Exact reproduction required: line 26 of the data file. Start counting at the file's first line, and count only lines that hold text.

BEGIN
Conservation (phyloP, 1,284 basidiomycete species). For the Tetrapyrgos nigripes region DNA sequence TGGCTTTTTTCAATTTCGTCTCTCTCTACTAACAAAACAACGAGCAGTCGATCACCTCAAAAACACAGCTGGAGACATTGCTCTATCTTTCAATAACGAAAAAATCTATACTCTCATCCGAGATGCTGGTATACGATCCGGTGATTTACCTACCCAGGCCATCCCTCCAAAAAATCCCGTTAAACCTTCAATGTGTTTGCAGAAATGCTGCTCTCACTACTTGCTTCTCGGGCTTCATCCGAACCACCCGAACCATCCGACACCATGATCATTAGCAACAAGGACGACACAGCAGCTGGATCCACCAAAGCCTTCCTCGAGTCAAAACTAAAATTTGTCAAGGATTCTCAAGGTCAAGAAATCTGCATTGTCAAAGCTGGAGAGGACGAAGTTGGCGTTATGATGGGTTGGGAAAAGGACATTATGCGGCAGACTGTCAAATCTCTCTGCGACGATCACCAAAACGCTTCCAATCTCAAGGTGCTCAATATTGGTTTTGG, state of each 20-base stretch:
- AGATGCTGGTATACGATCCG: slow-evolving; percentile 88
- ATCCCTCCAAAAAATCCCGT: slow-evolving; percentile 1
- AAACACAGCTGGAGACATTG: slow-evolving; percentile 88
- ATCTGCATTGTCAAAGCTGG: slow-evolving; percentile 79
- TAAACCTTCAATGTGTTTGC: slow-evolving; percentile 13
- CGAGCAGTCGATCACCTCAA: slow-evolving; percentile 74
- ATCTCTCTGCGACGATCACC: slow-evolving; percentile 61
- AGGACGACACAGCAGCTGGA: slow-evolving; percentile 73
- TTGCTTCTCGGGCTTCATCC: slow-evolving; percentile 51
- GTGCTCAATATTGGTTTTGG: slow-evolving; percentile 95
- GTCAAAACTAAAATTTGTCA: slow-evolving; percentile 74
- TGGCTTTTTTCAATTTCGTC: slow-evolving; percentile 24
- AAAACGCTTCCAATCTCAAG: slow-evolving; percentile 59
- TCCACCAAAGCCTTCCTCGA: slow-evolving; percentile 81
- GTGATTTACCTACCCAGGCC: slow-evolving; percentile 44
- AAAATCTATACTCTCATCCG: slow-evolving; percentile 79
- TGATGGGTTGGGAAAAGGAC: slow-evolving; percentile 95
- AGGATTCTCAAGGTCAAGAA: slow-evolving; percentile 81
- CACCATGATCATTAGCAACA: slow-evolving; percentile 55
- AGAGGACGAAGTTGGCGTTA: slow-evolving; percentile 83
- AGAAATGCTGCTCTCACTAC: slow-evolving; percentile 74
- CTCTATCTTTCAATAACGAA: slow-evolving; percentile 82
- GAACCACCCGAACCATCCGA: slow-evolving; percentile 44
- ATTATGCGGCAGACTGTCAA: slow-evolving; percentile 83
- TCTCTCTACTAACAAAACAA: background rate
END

- TCTCTCTACTAACAAAACAA: background rate